In honor of Passover, I shall blog on a recent First Circuit decision, Bader v. Wrenn, http://www.ca1.uscourts.gov/cgi-bin/getopn.pl?OPINION=11-1634P.01A

    Seth Bader is in jail for life without parole for murdering his wife.  He was transferred from jail in Concord, New Hampshire to Berlin.  Here is how Judge Boudin sets out the facts: 

     "Before he was transferred to NCF-Berlin in December 2010, Bader–an Orthodox Jew–was confined for 12 years at NHSP-Concord and regularly participated in Jewish religious activities. He attended Sabbath services in the prison roughly twice a month, which included prayers, blessings, and the lighting of candles meant to be performed in a group setting. The regular group participating the Sabbath celebration included at least three inmates as well as an outside volunteer. New Hampshire prison regulations require group worship services to be led by the prison chaplain or an approved outside volunteer.











     "At NHSP-Concord, Bader also regularly participated in the group celebration of Jewish holidays, including Passover, Purim, Yom Kippur, Rosh Hashanah and Chanukah. A local rabbi would attend many of these holiday celebrations each year to help ensure that they were properly celebrated and to assist with the rituals. Aside from these regular group celebrations, Bader also followed dietary restrictions and met individually with a rabbi who visited the prison on a regular basis. The rabbi helped Bader pray with the proper accouterments, and also provided counsel and assistance regarding personal and family matters.

     "On November 26, 2010, Major John Fouts, who serves as the director of security at NHSP-Concord, directed a search of the workplace facilities at the prison where Bader was assigned. At Bader's workstation, officers found classical music CDs and a floppy disk that Major Fouts believed to be for personal use. Bader was "written up" for a disciplinary violation–later dismissed when it was determined that all of the alleged contraband was given to Bader by staff or was in his possession with their approval.

     "Nevertheless, with the agreement of the warden, Bader was transferred to NCF-Berlin about a week after the incident. Major Fouts testified that Bader was not transferred because of this  charge alone, but because Fouts' investigation uncovered "indications that [Bader] had undue influence in other areas of the prison." Fouts said he was concerned, for example, that Bader was accessing material from other parts of the workplace in an inappropriate way, was using the prison's educational facilities beyond what was required and was developing relationships with staff that Bader might exploit later."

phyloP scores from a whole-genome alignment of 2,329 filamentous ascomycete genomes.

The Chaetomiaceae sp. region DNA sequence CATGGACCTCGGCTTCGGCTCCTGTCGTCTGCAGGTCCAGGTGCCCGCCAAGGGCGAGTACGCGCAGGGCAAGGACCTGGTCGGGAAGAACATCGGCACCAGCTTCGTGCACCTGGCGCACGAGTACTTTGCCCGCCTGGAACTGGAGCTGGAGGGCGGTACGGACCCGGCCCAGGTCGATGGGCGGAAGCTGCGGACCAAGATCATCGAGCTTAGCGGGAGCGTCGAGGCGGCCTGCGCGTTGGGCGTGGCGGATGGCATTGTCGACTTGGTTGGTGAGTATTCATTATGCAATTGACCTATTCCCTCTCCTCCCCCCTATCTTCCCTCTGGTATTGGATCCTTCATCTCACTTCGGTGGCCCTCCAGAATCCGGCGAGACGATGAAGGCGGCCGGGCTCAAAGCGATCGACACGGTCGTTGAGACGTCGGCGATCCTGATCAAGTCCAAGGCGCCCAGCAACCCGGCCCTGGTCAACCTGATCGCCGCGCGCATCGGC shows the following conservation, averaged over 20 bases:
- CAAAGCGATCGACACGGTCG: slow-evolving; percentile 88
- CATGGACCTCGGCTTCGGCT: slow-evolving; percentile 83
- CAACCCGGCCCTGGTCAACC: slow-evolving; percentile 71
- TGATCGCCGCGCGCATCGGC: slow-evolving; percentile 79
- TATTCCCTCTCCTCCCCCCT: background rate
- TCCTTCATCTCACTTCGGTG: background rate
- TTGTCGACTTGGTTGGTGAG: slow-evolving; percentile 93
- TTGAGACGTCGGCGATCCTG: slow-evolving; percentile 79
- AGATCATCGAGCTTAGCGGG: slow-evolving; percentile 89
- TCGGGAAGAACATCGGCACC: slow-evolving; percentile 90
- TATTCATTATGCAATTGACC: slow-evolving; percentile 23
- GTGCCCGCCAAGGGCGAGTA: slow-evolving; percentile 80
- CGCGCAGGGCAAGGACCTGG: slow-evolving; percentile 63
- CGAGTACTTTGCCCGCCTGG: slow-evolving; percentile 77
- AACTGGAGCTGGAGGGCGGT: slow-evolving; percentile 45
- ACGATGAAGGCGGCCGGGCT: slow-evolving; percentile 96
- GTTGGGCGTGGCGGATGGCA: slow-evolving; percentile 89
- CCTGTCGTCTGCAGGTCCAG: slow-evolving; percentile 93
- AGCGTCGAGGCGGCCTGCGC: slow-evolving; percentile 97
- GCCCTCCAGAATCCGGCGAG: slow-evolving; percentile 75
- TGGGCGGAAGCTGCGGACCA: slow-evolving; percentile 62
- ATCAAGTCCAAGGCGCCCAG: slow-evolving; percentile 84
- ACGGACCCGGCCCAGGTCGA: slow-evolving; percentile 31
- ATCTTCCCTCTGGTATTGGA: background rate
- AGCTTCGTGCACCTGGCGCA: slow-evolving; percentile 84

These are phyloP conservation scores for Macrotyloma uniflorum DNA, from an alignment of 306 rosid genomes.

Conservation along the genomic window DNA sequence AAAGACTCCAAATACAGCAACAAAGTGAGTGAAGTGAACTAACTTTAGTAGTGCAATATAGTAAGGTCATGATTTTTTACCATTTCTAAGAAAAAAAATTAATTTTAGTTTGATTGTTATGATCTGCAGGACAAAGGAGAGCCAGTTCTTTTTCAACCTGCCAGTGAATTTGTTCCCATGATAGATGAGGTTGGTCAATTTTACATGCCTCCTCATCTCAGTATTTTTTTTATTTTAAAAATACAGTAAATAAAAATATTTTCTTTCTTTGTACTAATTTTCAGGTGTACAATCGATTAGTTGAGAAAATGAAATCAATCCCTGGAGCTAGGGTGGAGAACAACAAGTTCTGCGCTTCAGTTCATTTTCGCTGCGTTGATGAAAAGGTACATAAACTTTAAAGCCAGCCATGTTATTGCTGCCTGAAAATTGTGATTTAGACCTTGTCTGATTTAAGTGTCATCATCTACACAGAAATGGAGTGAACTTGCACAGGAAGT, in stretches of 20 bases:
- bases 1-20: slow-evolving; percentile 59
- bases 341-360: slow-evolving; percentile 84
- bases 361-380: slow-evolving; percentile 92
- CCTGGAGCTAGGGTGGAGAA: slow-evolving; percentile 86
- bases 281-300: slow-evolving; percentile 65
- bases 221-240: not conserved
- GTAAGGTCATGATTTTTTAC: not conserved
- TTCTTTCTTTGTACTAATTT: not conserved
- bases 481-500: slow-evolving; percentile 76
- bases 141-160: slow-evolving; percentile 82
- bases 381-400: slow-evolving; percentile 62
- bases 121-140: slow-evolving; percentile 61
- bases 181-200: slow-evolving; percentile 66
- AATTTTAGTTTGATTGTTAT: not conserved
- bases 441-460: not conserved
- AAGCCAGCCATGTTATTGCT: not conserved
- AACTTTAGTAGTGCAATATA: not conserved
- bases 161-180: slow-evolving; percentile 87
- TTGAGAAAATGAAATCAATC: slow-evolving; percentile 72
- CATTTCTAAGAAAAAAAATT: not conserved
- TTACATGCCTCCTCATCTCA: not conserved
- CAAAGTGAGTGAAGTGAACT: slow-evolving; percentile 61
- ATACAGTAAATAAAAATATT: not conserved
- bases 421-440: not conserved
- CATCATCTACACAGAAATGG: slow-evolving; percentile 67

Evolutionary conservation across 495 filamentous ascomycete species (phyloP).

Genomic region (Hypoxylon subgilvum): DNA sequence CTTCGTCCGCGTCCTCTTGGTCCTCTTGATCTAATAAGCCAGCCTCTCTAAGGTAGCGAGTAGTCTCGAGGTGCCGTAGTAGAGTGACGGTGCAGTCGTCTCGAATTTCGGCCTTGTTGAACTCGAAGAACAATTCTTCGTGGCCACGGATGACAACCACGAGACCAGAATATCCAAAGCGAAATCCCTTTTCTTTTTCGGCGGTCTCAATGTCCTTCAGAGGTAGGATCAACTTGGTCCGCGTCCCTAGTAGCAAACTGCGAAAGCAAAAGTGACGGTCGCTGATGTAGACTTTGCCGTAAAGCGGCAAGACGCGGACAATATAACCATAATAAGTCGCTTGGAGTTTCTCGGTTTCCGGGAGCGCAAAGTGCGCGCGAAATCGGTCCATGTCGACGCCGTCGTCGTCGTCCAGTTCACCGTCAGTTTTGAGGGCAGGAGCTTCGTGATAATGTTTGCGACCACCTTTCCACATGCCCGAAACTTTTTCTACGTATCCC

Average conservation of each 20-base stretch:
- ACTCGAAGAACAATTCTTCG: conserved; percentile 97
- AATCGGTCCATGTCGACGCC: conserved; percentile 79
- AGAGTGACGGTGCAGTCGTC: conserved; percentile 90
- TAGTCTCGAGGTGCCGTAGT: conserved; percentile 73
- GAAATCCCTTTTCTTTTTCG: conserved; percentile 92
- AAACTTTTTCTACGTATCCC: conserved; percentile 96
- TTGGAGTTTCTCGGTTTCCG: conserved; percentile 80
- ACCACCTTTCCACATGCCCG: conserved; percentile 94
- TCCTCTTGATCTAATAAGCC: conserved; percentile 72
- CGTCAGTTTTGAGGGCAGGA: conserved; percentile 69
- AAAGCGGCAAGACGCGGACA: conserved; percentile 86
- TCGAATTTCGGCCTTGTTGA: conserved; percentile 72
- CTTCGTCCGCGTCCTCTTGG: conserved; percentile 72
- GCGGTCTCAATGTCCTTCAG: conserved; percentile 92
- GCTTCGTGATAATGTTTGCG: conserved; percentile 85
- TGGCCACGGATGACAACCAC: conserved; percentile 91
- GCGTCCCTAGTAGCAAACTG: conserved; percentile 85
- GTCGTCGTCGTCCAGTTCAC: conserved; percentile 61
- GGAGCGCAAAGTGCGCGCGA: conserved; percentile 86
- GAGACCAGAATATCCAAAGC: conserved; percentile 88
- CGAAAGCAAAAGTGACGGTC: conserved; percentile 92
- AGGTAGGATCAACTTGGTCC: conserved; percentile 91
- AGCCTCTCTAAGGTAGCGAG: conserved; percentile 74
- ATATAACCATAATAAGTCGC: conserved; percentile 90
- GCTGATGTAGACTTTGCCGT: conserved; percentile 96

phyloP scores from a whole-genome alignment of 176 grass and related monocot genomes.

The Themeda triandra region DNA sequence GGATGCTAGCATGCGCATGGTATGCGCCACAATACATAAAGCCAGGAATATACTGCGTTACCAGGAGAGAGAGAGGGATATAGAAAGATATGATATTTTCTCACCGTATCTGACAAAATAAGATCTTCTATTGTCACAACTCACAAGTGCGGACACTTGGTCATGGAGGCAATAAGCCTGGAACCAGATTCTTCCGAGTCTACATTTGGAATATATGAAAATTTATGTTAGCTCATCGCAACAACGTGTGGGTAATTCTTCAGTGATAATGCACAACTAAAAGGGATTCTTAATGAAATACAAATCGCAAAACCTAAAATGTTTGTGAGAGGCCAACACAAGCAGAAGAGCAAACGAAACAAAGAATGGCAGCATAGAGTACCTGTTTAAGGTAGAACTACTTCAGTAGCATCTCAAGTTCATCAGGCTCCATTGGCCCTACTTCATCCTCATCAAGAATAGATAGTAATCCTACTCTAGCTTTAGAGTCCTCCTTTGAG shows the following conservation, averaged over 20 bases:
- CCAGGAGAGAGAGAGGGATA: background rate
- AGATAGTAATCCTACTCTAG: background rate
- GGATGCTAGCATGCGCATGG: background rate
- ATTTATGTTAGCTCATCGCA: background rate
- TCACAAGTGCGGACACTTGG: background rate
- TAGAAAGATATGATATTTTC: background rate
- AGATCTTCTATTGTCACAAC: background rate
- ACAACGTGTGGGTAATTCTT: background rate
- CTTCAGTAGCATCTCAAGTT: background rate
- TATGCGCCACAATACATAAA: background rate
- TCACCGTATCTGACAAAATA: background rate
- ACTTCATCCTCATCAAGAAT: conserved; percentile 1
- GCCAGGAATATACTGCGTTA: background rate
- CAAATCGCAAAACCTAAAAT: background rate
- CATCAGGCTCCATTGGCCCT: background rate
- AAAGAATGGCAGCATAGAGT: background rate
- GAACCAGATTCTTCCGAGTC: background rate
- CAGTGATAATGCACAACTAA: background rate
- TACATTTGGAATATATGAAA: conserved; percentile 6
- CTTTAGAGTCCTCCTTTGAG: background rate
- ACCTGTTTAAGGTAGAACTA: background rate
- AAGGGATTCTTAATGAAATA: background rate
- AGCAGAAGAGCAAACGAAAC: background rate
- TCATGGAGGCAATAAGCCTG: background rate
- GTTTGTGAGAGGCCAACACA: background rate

In Berlin (irony?), Bader has no access to a Jewish community:

     "At NCF-Berlin, Bader asked the prison chaplain about Jewish services and was told that none were currently offered, as none had been requested. The chaplain then made efforts, largely fruitless, to locate outside volunteers to lead such services. Prior to Bader's lawsuit, which he began several months after his transfer to NCF-Berlin, he had not met with a rabbi or any other volunteer; he had not celebrated any Sabbath services; and with no rabbinical visits, his ability to pray with the Tefillin was curtailed."

    The legal question presented is whether this transfer violated the Religious Land Use and Institutionalized Persons Act ("RLUIPA"), 42 U.S.C. §§ 2000cc et. seq.  The panel (Judge Boudin, and JudgesTourruella and Lipez) said no, because the problem came from outside, not the prison itself.  Judge Boudin also alluded to floodgate problems that could result from a broad reading of the law:    

    "There are several million prisoners in the United States; many would likely prefer some other prison in the jurisdiction and many could plausibly claim that transfers would be more conducive to the practice of their religion. The prospect of litigation as to the comparative benefits and burdens of different prisons is immense."

 Of course, just because something may be legal, doesn't make it right.  Judge Boudin closed his opinion by stating: 



    "That Bader's transfer was legal under RLUIPA does not an that it is wise or charitable to keep Bader indefinitely in Berlin, New Hampshire. Time has now passed since the incident occurred that concerned Major Fouts; and Bader's sincerity about his plight has not been disputed by the state. New Hampshire would do well to consider whether Bader can now be safely transferred back to the Concord prison and assigned to other tasks."

    Over this holiday weekend, perhaps we should all ponder the quality of mercy.












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